- Don’t forget the groom: As the bride walks down the aisle, don’t forget to capture the groom’s reaction. This is a special moment for both of them, and you want to capture their emotions.
11. Bride and father of the bride coming down the aisle
- Emotion: Capture the raw, genuine emotions between the bride and her father. Look out for moments of laughter, tears, exchanges of glances, or a tender touch. These unrehearsed moments become the most memorable snapshots.
- Background: Be mindful of the surroundings in the church or wedding venue. A clutter-free background or a beautifully decorated altar can enhance the image, drawing focus to the bride and her father.
- Unique Angles: Experiment with various angles to add visual interest to the photos. Position yourself at a lower perspective to make the subjects look grander or take a shot from up above to capture the grandeur of the venue.
- Candid Moments: Capture candid moments before the walk down the aisle, such as the father offering a reassuring smile or a final hug before the bride takes her first step.
- Sequence of Events: Document the entire walk by capturing a series of images that show the progression of the bride and her father moving towards the altar. This creates a storyline and a sense of continuity for the wedding album.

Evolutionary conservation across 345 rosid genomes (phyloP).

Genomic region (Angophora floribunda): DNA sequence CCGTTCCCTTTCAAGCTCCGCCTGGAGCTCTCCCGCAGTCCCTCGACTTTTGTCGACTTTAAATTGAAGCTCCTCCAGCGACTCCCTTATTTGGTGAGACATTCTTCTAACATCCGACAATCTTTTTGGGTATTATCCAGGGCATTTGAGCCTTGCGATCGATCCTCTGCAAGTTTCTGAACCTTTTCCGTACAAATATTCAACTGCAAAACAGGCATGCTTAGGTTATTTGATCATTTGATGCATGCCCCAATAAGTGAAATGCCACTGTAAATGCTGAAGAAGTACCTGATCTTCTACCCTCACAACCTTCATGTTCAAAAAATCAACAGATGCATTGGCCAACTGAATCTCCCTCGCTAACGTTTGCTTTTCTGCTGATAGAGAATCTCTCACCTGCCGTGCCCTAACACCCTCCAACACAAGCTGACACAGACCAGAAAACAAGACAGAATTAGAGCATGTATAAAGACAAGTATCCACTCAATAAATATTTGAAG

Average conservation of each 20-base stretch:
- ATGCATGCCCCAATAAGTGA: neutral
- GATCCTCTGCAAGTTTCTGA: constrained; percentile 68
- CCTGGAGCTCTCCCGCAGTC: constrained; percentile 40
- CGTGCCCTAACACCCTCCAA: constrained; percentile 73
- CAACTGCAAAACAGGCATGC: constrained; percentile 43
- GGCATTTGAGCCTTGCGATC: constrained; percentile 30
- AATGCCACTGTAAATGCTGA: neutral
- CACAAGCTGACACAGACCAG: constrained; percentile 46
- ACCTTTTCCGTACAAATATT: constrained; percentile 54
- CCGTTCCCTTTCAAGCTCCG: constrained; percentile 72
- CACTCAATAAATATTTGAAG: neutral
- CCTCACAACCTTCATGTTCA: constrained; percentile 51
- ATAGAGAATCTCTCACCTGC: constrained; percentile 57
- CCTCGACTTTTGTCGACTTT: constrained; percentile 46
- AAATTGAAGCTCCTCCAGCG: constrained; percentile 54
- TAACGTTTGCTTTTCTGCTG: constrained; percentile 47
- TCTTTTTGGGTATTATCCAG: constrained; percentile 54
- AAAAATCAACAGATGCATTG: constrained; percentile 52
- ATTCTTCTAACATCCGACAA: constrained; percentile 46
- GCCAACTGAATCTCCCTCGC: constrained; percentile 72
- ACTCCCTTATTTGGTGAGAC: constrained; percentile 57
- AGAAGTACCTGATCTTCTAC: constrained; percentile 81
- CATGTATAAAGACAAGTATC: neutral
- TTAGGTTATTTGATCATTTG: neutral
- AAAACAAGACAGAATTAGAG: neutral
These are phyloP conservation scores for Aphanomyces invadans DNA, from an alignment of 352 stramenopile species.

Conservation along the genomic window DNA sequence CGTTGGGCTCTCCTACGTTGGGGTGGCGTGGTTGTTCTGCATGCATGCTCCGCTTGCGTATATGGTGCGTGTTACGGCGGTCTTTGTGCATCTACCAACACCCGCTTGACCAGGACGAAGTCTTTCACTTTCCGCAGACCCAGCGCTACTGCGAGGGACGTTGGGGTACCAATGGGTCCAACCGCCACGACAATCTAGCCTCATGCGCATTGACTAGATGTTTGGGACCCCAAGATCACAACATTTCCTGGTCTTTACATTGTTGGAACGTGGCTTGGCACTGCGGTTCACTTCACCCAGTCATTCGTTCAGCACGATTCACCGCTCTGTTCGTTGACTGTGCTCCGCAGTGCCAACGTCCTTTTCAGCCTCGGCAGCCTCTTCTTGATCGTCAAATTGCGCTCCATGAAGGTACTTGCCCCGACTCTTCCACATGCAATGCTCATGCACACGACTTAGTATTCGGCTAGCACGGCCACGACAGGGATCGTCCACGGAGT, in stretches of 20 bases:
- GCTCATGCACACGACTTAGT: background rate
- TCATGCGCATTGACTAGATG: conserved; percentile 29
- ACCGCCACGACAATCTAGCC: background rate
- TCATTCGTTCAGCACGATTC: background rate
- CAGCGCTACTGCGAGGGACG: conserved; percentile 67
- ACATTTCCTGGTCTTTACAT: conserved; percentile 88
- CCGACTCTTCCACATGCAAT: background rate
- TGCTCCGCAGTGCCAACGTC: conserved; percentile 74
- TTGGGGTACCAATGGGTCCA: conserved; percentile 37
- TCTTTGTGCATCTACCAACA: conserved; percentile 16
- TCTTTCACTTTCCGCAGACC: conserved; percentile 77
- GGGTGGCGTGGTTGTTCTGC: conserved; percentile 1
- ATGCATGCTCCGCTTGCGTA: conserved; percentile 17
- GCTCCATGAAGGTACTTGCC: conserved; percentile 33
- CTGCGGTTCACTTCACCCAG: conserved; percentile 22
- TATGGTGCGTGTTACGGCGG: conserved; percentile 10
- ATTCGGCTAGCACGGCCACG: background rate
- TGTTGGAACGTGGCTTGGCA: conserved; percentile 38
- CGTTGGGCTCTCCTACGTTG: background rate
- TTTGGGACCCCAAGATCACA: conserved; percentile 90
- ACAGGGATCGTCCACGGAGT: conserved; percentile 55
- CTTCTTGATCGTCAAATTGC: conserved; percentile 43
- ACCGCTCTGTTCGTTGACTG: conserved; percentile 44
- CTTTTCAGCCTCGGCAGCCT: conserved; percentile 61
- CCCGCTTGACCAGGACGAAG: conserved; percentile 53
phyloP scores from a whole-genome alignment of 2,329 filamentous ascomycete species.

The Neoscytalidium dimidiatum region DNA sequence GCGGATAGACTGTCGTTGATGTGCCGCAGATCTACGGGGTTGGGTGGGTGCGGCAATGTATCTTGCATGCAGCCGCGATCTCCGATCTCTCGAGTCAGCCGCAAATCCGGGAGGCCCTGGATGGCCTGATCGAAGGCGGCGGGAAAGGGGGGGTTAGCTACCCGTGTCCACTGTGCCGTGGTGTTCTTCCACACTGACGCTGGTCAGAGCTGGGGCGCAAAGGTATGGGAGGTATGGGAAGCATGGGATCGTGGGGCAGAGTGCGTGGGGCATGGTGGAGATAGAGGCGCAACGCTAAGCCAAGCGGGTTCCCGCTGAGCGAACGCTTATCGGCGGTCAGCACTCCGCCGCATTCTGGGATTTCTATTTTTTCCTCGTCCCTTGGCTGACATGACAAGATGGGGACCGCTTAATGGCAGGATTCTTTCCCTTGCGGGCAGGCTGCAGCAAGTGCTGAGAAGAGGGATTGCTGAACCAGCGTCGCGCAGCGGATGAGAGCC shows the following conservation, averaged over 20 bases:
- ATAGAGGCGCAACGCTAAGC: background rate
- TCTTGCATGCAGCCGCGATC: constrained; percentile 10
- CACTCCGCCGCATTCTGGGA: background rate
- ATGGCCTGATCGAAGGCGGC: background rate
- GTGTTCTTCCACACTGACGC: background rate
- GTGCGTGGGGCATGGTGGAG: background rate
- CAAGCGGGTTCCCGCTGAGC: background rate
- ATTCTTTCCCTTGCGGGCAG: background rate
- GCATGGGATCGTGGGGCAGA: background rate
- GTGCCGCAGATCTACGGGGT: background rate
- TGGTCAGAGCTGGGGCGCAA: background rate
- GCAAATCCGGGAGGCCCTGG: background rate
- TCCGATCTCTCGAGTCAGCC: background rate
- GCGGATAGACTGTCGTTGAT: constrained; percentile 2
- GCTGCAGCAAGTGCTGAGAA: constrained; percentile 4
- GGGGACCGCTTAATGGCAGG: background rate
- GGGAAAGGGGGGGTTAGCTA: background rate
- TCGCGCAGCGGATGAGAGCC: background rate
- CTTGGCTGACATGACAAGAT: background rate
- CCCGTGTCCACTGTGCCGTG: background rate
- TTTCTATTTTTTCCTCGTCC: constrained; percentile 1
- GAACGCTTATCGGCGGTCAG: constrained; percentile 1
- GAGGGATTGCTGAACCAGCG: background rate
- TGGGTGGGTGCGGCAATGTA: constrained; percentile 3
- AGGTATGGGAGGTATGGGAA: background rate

- Reactions: Do not forget to capture the reactions of the groom, close family members and friends. Their expressions often showcase the importance and beauty of the moment.
12. Bride Given Away
- Position yourself strategically: It’s important to position yourself in a spot where you can capture the expressions on the bride’s face as she’s being given away. You may want to consider standing at the end of the aisle, or off to the side, so you can capture the bride, her father, and the groom’s reaction.
- Use a fast shutter speed: This is a moment that may happen quickly, so it’s important to use a fast shutter speed to freeze the moment and prevent blur.
- Stay respectful: Remember to be respectful and unobtrusive during this moment. It’s important to capture the moment, but not at the expense of distracting or disrupting the ceremony.
13. Ring Bearer
- Find out who is going to be the ring bearer: Make a note of where they are sitting so that you ready for when they are called up to present the rings
- Get down to their level: To capture the best shots, get down to the ring bearer’s eye level. This will help you create a more intimate and engaging photo.
- Be patient: Children can be unpredictable, so be patient and prepared to take lots of photos. Try to capture a range of expressions and poses to create a diverse and interesting set of photos.
- Include the ring: Make sure to include shots of the ring bearer holding the rings or walking down the aisle with them. These photos will help capture the significance of the ring bearer’s role in the wedding.
14. A Close-Up of the Rings
- Lighting: Good lighting is crucial in capturing the intricate details of the wedding rings. Ensure that soft, diffused light is used to avoid harsh shadows, while bringing out the texture and shine of the metal and the sparkle of the gemstones.